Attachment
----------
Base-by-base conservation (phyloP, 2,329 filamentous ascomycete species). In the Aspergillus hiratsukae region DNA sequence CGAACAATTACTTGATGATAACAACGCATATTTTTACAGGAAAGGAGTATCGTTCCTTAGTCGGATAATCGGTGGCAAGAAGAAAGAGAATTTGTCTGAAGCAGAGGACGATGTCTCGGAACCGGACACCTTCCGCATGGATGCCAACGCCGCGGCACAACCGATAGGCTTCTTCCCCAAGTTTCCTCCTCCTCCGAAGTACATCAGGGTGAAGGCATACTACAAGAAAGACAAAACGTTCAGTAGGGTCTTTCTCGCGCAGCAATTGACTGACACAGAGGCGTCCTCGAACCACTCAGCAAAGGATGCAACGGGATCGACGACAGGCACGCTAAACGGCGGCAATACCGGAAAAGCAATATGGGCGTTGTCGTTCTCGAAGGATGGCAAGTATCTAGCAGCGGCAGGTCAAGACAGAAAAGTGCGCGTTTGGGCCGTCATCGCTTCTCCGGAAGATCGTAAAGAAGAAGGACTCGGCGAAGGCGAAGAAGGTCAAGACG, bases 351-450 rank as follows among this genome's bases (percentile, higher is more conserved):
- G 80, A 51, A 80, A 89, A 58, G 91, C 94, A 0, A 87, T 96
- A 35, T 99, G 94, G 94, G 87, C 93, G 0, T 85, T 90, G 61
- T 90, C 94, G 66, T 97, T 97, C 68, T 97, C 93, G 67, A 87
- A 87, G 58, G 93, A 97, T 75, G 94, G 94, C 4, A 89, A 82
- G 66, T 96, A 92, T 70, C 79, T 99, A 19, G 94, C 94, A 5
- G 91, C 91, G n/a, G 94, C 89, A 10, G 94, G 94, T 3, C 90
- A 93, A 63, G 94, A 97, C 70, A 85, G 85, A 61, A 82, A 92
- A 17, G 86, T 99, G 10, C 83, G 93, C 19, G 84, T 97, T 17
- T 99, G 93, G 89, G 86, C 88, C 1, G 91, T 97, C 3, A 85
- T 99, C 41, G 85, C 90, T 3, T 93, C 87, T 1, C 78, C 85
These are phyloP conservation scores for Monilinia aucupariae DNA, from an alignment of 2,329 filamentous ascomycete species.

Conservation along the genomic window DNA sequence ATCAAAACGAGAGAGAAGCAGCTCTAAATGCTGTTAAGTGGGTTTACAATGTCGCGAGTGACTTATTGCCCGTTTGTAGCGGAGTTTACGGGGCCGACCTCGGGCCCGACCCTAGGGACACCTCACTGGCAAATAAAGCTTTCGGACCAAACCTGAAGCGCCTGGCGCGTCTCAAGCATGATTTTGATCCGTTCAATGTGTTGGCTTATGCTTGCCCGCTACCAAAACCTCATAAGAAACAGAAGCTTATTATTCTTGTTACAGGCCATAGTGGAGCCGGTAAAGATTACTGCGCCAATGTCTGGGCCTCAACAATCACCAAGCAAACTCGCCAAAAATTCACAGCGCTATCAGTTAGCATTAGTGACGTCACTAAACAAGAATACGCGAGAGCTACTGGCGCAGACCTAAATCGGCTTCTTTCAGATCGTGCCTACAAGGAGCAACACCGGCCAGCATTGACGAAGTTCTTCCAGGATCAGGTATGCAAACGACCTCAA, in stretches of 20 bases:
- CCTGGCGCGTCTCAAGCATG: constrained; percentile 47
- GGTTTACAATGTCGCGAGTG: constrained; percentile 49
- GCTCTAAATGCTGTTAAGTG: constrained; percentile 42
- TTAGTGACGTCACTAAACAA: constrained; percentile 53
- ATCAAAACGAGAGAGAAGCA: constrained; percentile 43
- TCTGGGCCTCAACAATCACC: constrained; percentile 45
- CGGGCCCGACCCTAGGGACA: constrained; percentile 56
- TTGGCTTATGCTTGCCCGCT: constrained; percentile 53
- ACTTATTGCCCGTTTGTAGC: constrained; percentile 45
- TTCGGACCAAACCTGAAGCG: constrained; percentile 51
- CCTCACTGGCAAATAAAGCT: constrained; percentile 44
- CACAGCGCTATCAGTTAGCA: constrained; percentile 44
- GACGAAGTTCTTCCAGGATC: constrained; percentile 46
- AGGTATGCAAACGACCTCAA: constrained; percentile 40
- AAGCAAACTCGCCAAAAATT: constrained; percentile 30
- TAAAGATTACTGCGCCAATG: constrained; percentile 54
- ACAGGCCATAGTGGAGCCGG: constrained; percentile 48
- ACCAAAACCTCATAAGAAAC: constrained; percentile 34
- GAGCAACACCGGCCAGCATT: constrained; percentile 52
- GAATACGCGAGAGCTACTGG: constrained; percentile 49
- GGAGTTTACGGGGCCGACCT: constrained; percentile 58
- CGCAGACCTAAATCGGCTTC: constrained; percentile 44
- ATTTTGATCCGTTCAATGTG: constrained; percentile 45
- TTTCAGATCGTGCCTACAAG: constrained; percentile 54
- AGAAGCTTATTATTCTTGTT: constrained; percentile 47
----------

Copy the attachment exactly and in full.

Base-by-base conservation (phyloP, 2,329 filamentous ascomycete species). In the Aspergillus hiratsukae region DNA sequence CGAACAATTACTTGATGATAACAACGCATATTTTTACAGGAAAGGAGTATCGTTCCTTAGTCGGATAATCGGTGGCAAGAAGAAAGAGAATTTGTCTGAAGCAGAGGACGATGTCTCGGAACCGGACACCTTCCGCATGGATGCCAACGCCGCGGCACAACCGATAGGCTTCTTCCCCAAGTTTCCTCCTCCTCCGAAGTACATCAGGGTGAAGGCATACTACAAGAAAGACAAAACGTTCAGTAGGGTCTTTCTCGCGCAGCAATTGACTGACACAGAGGCGTCCTCGAACCACTCAGCAAAGGATGCAACGGGATCGACGACAGGCACGCTAAACGGCGGCAATACCGGAAAAGCAATATGGGCGTTGTCGTTCTCGAAGGATGGCAAGTATCTAGCAGCGGCAGGTCAAGACAGAAAAGTGCGCGTTTGGGCCGTCATCGCTTCTCCGGAAGATCGTAAAGAAGAAGGACTCGGCGAAGGCGAAGAAGGTCAAGACG, bases 351-450 rank as follows among this genome's bases (percentile, higher is more conserved):
- G 80, A 51, A 80, A 89, A 58, G 91, C 94, A 0, A 87, T 96
- A 35, T 99, G 94, G 94, G 87, C 93, G 0, T 85, T 90, G 61
- T 90, C 94, G 66, T 97, T 97, C 68, T 97, C 93, G 67, A 87
- A 87, G 58, G 93, A 97, T 75, G 94, G 94, C 4, A 89, A 82
- G 66, T 96, A 92, T 70, C 79, T 99, A 19, G 94, C 94, A 5
- G 91, C 91, G n/a, G 94, C 89, A 10, G 94, G 94, T 3, C 90
- A 93, A 63, G 94, A 97, C 70, A 85, G 85, A 61, A 82, A 92
- A 17, G 86, T 99, G 10, C 83, G 93, C 19, G 84, T 97, T 17
- T 99, G 93, G 89, G 86, C 88, C 1, G 91, T 97, C 3, A 85
- T 99, C 41, G 85, C 90, T 3, T 93, C 87, T 1, C 78, C 85
These are phyloP conservation scores for Monilinia aucupariae DNA, from an alignment of 2,329 filamentous ascomycete species.

Conservation along the genomic window DNA sequence ATCAAAACGAGAGAGAAGCAGCTCTAAATGCTGTTAAGTGGGTTTACAATGTCGCGAGTGACTTATTGCCCGTTTGTAGCGGAGTTTACGGGGCCGACCTCGGGCCCGACCCTAGGGACACCTCACTGGCAAATAAAGCTTTCGGACCAAACCTGAAGCGCCTGGCGCGTCTCAAGCATGATTTTGATCCGTTCAATGTGTTGGCTTATGCTTGCCCGCTACCAAAACCTCATAAGAAACAGAAGCTTATTATTCTTGTTACAGGCCATAGTGGAGCCGGTAAAGATTACTGCGCCAATGTCTGGGCCTCAACAATCACCAAGCAAACTCGCCAAAAATTCACAGCGCTATCAGTTAGCATTAGTGACGTCACTAAACAAGAATACGCGAGAGCTACTGGCGCAGACCTAAATCGGCTTCTTTCAGATCGTGCCTACAAGGAGCAACACCGGCCAGCATTGACGAAGTTCTTCCAGGATCAGGTATGCAAACGACCTCAA, in stretches of 20 bases:
- CCTGGCGCGTCTCAAGCATG: constrained; percentile 47
- GGTTTACAATGTCGCGAGTG: constrained; percentile 49
- GCTCTAAATGCTGTTAAGTG: constrained; percentile 42
- TTAGTGACGTCACTAAACAA: constrained; percentile 53
- ATCAAAACGAGAGAGAAGCA: constrained; percentile 43
- TCTGGGCCTCAACAATCACC: constrained; percentile 45
- CGGGCCCGACCCTAGGGACA: constrained; percentile 56
- TTGGCTTATGCTTGCCCGCT: constrained; percentile 53
- ACTTATTGCCCGTTTGTAGC: constrained; percentile 45
- TTCGGACCAAACCTGAAGCG: constrained; percentile 51
- CCTCACTGGCAAATAAAGCT: constrained; percentile 44
- CACAGCGCTATCAGTTAGCA: constrained; percentile 44
- GACGAAGTTCTTCCAGGATC: constrained; percentile 46
- AGGTATGCAAACGACCTCAA: constrained; percentile 40
- AAGCAAACTCGCCAAAAATT: constrained; percentile 30
- TAAAGATTACTGCGCCAATG: constrained; percentile 54
- ACAGGCCATAGTGGAGCCGG: constrained; percentile 48
- ACCAAAACCTCATAAGAAAC: constrained; percentile 34
- GAGCAACACCGGCCAGCATT: constrained; percentile 52
- GAATACGCGAGAGCTACTGG: constrained; percentile 49
- GGAGTTTACGGGGCCGACCT: constrained; percentile 58
- CGCAGACCTAAATCGGCTTC: constrained; percentile 44
- ATTTTGATCCGTTCAATGTG: constrained; percentile 45
- TTTCAGATCGTGCCTACAAG: constrained; percentile 54
- AGAAGCTTATTATTCTTGTT: constrained; percentile 47